With the right business set-up, I think it could be a great asset, but a expensive one at that. For now, most guys will just send 3 mexicans to a job at $6 dollars and hour to dig the holes.....maybe, as labor gets harder to find, we will all be turning to machines like this to save our backs.


steveair

dan deutekom
07-02-2001, 09:11 PM
I too have used a mini hoe that was rented. It was a great machine for the use it was put to. A very confined area for digging a french drain. I sometimes wonder if these small machines save a lot of time or labour on a small job. By the time you hook up the trailer, load the machine, unload the machine and get it working the hole could be dug and the dirt wheelbarrowed away by one guy and a shovell. BUT the machines sure are a lot more fun!

Stonehenge
07-02-2001, 10:34 PM
Thanks for all the great info and please keep it coming - I too was curious about the bucket size of .8 cubic foot - a heaping shovel is about that.

So I'm now leaning toward a larger machine - 4-5K#, and am thinking used might be the way to go, to save a bit of cash. But this is our best year to date, and I've been in a toy buying frenzy over the last month. Gets addictive!

I have one more question - I'm trying to figure out how much each model can lift, and there is no straight SAE lifting capacity, just bucket breakout force, and a couple other non-specific ratings. What number can I use to determine what size stones I can lift?

Rex Mann
07-03-2001, 08:52 AM
Stonehenge,

What you are looking for is called craining ability. They rate it several ways.

What it can lift directly over the blade(assume they are keeping safety in mind)

What it can lift over track side.

The further out the boom the less lift.

They have these numbers in the manuals. When we shopped for our mini-x everyone had to look them up. The TB125 had more than the Bobcat 331.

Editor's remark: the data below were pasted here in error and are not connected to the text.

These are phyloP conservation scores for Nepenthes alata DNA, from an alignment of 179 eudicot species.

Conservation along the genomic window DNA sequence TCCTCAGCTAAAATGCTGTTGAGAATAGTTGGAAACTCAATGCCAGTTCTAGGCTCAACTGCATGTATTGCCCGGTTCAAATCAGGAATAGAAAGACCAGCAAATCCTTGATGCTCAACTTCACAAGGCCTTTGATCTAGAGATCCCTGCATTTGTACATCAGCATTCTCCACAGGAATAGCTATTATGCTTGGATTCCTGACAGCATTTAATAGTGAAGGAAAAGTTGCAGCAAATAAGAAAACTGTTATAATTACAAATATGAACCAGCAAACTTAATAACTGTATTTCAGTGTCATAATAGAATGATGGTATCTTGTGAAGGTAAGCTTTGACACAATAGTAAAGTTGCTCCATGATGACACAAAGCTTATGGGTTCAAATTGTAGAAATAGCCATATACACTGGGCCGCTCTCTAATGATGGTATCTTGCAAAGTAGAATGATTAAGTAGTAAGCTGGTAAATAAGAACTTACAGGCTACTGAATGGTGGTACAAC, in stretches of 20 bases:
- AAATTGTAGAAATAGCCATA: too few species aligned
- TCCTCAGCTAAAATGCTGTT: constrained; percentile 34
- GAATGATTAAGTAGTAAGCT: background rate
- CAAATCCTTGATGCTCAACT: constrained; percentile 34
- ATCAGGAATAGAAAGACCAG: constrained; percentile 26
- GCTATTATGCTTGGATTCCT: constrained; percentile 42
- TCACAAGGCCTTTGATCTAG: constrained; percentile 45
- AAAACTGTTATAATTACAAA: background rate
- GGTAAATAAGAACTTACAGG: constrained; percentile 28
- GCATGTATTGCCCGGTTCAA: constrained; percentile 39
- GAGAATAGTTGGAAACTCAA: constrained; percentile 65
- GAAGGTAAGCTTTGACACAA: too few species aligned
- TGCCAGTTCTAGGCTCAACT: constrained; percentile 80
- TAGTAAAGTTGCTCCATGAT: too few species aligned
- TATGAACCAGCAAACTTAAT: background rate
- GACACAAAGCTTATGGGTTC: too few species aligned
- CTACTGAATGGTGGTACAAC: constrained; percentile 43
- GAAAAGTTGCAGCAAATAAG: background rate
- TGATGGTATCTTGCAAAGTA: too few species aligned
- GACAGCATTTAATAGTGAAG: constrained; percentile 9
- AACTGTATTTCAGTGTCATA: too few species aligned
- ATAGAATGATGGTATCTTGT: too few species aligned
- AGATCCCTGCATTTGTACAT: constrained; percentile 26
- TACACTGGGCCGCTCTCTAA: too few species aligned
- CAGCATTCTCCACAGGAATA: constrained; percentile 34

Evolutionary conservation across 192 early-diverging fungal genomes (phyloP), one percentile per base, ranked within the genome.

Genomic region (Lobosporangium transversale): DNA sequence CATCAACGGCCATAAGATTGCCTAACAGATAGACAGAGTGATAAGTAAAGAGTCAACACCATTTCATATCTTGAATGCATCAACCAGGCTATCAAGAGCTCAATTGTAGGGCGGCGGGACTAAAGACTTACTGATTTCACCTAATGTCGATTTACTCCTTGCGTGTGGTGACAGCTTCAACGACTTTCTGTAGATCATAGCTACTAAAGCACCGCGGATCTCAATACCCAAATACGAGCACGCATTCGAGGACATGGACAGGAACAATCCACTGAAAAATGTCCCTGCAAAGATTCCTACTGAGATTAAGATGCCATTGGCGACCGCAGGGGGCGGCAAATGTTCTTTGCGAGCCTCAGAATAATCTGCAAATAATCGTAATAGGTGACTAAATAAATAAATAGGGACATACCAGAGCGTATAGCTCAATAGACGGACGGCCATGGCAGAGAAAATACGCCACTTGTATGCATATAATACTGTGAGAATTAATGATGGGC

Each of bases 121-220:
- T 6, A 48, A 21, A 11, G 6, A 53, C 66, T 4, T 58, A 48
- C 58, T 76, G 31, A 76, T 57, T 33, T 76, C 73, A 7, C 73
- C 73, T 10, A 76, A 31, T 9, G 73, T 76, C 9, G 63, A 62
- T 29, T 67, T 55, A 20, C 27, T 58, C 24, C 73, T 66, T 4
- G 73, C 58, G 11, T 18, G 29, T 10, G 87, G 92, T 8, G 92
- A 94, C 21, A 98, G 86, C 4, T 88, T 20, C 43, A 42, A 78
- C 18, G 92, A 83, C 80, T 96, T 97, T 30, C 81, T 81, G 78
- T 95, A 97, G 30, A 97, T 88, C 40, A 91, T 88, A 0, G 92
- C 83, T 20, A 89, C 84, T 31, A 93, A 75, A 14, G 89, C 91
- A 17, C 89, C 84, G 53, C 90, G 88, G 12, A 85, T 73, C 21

Rex

paul
07-03-2001, 11:25 AM
Craning or lifting? look here :) http://www.takeuchi-us.com/products/TB125.html

Stonehenge
07-04-2001, 10:53 AM
Thanks Paul. That's the first site I've found that lays out lifting ability like that. I've asked them for more info... :blob3:

Scag48
07-06-2001, 12:50 AM
I have used a Mini X once. Well, okay, I didn't dig with it, but I ran it for a while. I was on vacation and some guys were down the road from our cabin operating 2 mini x's. So, I went down and watched them for a while. Anyway, there was an excavator about the same size about a TB145 and a smaller one, like TB016. At first, the small one was helping the other one back fill the hill that they were working on, they were digging a trench and laying pipe for a septic system. So, once they got done running up and down the hill leveling it out with the blade, the little on went down the street to work on somebody's driveway. The big one was parked and the guy running it jumped out and was using a shovel. We started talking and he asked me if I wanted to drive it. I said sure and jumped into the cab. I must say, the controls were very smooth, very easy to use. I didn't dig or anything but just played with it. I've ran larger machines before (Deere 200LC) and it was just as nice and very well counter balanced. It seemed like it handled just about anything that came up, including some tree stumps they pulled out. That's my .02.

STEVE HATFIELD
07-30-2001, 01:35 PM
HAVE YOU LOOKED AT A TORO DINGO????

paul
07-30-2001, 06:08 PM
Steve we are talking about mini excavators! not small loaders

Technoid
04-29-2002, 06:17 PM
Originally posted by Stonehenge
This week I was working at a residence within view of a residence where a competitor was working - he had a tiny little mini excavator. When the operator sat in it, he looked like he was just about busting out of it. The only markings I saw on it was an "IHI", it was light blue in color. And it made me green with envy....